Cloud Native PaaS realizes Cloud Characteristics

Cloud Native PaaS run-time environments should significantly exhibit essential Cloud characteristics. The NIST Draft – Cloud Computing Synopsis and Recommendations defines Cloud characteristics as:

  •  On-demand self-service
  •  Broad network access
  • Resource pooling
  • Rapid elasticity
  • Measured service

How do these characteristics influence run-time behavior and determine whether PaaS offerings are cloud washed or cloud native?

Measured service or pay per use

The first Cloud characteristic, measured service, enables pay-as-you-go consumption models and subscription to metered services.  Resource usage is monitored, and the system generates bills based on a charging model.  To close the perception gap between business end-users and IT teams, the Cloud solution should bill for business value or business metrics instead of billing for IT resources.  Business end-users do not easily correlate business value with an invoice for CPU time, network I/O, or data storage bytes.  In contrast, business focused IT teams communicate value and charges based on number of users, processed forms, received marketing pieces, or sales transactions.  A cloud native PaaS supports monitoring, metering, and billing based on business oriented entities.

Rapid Elasticity

A stateful monolithic application server cluster connected to a relational database does not efficiently scale with rapid elastically.  Dynamic discoverability and rapid provisioning can instantiate processing and message nodes across a flexible and distributed topology. Applications exposing stateless services (or where state is transparently cached and available to instances) will seamlessly expand and contract to execute on available resources.  A cloud native PaaS will interoperate with cloud management components to coordinate spinning up and tearing down instances based on user, message, and business transaction load in addition to raw infrastructure load (i.e. CPU and memory utilization).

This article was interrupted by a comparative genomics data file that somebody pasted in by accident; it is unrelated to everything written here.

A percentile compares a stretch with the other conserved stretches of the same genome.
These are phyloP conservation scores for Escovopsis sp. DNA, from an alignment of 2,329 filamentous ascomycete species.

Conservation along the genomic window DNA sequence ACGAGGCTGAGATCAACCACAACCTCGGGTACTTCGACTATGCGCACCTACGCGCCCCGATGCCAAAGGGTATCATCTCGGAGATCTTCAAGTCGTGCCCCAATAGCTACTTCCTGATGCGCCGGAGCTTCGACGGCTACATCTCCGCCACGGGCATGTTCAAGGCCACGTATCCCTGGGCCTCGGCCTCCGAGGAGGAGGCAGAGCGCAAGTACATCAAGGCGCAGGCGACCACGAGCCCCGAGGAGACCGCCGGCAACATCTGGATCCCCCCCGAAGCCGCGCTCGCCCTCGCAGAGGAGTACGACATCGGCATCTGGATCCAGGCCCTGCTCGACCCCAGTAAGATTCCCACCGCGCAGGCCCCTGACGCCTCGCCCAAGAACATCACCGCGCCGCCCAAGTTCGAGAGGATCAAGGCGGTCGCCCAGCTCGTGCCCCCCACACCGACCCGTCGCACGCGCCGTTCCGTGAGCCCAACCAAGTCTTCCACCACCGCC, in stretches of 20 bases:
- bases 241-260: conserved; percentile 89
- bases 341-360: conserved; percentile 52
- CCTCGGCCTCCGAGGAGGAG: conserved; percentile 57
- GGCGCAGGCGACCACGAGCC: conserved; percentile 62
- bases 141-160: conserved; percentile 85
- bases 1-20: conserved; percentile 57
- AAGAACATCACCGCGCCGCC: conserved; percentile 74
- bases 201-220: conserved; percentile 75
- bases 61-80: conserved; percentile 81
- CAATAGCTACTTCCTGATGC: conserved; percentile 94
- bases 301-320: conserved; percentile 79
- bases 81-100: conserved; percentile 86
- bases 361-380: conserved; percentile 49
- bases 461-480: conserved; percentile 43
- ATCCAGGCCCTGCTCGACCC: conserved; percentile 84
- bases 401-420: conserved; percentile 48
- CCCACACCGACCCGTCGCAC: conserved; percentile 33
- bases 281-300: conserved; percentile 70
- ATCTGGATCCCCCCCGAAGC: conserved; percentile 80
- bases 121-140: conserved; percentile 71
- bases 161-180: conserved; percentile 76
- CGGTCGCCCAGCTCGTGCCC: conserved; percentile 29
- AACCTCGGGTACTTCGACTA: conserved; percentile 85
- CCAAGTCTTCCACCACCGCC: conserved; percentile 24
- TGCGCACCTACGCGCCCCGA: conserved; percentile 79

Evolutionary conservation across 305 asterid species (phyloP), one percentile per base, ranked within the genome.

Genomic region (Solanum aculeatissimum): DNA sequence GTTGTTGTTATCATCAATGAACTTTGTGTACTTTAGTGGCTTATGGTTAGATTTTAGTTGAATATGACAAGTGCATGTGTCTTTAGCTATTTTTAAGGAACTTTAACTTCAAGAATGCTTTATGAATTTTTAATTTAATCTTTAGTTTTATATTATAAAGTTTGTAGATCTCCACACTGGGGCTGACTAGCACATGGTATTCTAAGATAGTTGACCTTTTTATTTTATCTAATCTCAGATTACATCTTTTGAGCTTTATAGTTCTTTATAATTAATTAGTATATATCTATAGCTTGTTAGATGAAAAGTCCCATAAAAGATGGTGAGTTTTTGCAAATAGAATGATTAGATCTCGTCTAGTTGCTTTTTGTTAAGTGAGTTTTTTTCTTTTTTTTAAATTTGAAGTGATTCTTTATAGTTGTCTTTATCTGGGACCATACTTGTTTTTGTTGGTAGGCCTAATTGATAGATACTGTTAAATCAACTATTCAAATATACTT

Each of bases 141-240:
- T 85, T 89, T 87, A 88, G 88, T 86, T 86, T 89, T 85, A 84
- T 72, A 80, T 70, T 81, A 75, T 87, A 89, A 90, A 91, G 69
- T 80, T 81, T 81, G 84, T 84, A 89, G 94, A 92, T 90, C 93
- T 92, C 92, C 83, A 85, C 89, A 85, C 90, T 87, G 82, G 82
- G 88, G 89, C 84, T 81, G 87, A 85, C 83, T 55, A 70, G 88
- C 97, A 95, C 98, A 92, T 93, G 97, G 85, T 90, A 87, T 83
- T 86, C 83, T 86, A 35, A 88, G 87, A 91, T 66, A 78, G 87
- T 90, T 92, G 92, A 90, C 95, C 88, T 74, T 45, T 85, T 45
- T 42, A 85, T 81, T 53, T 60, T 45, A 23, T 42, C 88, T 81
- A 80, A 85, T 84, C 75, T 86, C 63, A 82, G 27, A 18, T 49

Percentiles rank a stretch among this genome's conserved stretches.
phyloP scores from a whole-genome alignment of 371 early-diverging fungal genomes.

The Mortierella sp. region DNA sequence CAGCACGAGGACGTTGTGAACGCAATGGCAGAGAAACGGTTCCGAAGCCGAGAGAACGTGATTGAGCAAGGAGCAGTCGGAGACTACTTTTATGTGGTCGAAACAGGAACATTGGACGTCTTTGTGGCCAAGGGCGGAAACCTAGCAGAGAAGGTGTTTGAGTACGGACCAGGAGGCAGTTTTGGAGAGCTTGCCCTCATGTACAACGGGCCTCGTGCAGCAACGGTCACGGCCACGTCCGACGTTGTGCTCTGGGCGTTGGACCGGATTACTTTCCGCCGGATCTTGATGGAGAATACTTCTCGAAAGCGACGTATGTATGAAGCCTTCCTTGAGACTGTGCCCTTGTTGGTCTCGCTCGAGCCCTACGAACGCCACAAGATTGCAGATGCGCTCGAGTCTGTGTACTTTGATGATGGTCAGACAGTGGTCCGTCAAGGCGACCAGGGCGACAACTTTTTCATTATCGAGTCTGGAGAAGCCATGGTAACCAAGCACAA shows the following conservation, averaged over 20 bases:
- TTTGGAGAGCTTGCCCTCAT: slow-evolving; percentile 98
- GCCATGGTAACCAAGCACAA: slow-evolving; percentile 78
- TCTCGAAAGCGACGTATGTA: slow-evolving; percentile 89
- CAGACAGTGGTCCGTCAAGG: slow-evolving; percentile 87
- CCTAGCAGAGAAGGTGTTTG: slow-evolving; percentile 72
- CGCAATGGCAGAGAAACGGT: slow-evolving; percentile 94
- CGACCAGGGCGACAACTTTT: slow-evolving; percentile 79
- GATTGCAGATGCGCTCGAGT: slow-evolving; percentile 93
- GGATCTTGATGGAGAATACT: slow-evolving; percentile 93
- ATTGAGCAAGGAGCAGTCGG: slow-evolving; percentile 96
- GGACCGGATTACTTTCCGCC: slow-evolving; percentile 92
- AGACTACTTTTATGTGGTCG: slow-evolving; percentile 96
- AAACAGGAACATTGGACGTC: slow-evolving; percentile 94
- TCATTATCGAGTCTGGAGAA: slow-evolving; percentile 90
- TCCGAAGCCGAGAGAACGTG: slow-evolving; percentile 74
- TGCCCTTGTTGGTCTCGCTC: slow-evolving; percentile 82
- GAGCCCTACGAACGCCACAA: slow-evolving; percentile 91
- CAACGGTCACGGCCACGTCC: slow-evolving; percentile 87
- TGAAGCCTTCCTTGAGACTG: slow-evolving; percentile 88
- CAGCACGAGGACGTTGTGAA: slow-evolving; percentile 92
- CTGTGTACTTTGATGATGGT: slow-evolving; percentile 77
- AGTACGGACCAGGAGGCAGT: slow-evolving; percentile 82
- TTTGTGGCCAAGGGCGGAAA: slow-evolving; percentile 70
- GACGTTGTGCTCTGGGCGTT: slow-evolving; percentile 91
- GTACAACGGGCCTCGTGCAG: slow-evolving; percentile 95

Resource Pooling

Development and operation teams are familiar with resource pooling.  Platform environments commonly pool memory, code libraries, database connections, and resource bundles for use across multiple requests or application instances.  But because hardware isolation has traditionally been required to enforce quality of service and security, hardware resource utilization has traditionally been extremely low (~5-15%).  While virtualization is often used to increase application-machine density and raise machine utilization, virtualization efforts often result in only (~50-60%) utilization.  With PaaS level multi-tenancy, deterministic performance, and application container level isolation, an organization could possible shrink it’s hardware footprint by half.  Sophisticated PaaS environments allocate resources and limit usage based on policy and context.  The environment may limit usage by throttling messages, time slicing resource execution, or queuing demand.

Integration and SOA run-time infrastructure delivers effective resource pools.  As teams start to pool resources beyond a single Cloud environment, integration is required to merge disparate identities, entitlements, policies, and resource models.  As teams start to deliver application capabilities as Cloud services, a policy aware SOA run-time infrastructure pools service instances, manages service instance lifecycle, and mediates access.

On-demand self-service

On-demand self-service requires infrastructure automation to flexibly assign workloads and decrease provisioning periods.  If teams excessively customize an environment, they will increase time to market, lower resource pooling, and create a complex environment, which is difficult to manage and maintain.  Users should predominantly subscribe to standard platform service offerings, and your team should minimize exceptions.  Cloud governance is an important Cloud strategy component.


 

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